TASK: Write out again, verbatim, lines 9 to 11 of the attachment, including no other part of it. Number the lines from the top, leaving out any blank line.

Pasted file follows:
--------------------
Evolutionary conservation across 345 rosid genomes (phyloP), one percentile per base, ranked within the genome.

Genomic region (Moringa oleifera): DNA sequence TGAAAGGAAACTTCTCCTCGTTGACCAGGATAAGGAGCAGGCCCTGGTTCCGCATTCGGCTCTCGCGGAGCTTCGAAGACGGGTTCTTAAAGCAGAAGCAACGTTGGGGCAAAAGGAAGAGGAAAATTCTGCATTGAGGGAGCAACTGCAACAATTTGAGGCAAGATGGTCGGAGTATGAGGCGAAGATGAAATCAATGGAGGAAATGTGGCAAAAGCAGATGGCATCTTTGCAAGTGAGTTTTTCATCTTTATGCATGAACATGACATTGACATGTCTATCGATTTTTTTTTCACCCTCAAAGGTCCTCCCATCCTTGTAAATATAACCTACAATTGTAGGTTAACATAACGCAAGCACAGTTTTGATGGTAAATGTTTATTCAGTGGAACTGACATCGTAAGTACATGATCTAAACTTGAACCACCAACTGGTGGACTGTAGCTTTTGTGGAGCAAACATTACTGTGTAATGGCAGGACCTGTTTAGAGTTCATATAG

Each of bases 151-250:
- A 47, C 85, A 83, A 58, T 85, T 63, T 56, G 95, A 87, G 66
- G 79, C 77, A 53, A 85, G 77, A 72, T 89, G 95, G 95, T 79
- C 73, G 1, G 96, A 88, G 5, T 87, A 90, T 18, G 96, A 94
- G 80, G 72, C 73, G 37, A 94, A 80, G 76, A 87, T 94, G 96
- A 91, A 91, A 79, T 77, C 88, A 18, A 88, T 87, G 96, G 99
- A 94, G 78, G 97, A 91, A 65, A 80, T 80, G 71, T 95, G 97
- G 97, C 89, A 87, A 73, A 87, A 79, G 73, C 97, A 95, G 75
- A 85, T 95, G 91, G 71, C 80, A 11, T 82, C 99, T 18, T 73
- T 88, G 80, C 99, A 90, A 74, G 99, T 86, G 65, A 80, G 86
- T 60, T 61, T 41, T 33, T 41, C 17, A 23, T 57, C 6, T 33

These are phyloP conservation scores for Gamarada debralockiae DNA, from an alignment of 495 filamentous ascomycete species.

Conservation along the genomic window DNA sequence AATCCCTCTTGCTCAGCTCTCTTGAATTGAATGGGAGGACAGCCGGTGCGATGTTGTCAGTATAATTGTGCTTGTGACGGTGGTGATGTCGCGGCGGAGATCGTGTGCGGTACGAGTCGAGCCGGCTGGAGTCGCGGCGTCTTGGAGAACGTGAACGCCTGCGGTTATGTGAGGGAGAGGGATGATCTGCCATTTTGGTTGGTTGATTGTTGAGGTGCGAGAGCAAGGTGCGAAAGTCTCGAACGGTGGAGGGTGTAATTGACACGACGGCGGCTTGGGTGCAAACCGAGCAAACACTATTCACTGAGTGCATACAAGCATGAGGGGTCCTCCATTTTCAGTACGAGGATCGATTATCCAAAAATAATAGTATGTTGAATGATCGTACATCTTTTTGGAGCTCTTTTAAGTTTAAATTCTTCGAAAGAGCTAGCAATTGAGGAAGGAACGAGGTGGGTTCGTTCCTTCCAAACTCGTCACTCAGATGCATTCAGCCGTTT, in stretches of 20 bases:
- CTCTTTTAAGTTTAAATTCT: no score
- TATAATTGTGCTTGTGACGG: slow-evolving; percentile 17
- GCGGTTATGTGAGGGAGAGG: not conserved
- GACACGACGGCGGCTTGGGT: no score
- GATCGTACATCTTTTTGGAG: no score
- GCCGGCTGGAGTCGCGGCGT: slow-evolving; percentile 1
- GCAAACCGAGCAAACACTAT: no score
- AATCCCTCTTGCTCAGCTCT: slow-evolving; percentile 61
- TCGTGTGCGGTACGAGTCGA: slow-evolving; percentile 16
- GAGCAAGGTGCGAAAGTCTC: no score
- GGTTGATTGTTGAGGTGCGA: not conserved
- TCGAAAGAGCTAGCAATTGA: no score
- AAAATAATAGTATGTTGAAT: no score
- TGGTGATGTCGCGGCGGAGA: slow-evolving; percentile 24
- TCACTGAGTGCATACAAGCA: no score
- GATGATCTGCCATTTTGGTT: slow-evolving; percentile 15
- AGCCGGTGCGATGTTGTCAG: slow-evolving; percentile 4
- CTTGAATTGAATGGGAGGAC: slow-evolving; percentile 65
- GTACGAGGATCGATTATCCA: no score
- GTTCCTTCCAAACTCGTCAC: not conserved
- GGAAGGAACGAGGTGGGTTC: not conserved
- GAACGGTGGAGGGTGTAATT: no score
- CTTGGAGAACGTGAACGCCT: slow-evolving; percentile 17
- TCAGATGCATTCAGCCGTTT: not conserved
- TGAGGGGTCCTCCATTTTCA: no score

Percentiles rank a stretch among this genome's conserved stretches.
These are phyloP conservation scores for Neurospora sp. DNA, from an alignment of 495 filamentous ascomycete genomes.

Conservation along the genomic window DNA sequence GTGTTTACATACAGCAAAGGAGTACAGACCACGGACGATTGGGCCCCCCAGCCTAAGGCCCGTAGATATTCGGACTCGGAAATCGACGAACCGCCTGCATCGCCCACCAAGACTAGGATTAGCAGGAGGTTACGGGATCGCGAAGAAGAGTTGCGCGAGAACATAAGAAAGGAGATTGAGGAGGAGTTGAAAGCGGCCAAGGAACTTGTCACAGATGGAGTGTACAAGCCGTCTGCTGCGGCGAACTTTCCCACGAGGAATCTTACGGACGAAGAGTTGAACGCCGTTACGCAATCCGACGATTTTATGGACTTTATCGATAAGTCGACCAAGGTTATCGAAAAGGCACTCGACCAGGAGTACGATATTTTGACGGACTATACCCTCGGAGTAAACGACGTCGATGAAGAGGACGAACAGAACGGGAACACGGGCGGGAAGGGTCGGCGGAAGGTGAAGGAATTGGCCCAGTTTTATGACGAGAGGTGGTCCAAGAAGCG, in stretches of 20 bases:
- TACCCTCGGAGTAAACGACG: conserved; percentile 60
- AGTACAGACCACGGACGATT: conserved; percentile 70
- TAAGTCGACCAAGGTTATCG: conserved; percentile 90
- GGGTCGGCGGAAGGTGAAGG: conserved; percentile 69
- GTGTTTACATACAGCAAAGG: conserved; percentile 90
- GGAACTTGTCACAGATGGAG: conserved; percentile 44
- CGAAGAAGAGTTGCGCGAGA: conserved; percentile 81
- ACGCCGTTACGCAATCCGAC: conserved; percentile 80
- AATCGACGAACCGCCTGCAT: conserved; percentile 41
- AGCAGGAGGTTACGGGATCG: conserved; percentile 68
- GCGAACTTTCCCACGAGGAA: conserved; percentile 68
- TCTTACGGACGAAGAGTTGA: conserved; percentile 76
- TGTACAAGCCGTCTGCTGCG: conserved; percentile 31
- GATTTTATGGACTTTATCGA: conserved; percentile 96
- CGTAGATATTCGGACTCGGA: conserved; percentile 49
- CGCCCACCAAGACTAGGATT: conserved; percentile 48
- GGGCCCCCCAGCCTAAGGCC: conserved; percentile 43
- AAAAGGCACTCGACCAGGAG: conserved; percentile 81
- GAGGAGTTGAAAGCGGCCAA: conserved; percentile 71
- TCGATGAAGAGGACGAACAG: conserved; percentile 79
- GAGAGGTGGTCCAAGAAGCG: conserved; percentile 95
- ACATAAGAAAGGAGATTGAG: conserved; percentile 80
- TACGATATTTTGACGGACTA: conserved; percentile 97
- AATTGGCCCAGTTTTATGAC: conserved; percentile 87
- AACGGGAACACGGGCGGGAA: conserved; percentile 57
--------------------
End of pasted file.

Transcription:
- A 94, G 78, G 97, A 91, A 65, A 80, T 80, G 71, T 95, G 97
- G 97, C 89, A 87, A 73, A 87, A 79, G 73, C 97, A 95, G 75
- A 85, T 95, G 91, G 71, C 80, A 11, T 82, C 99, T 18, T 73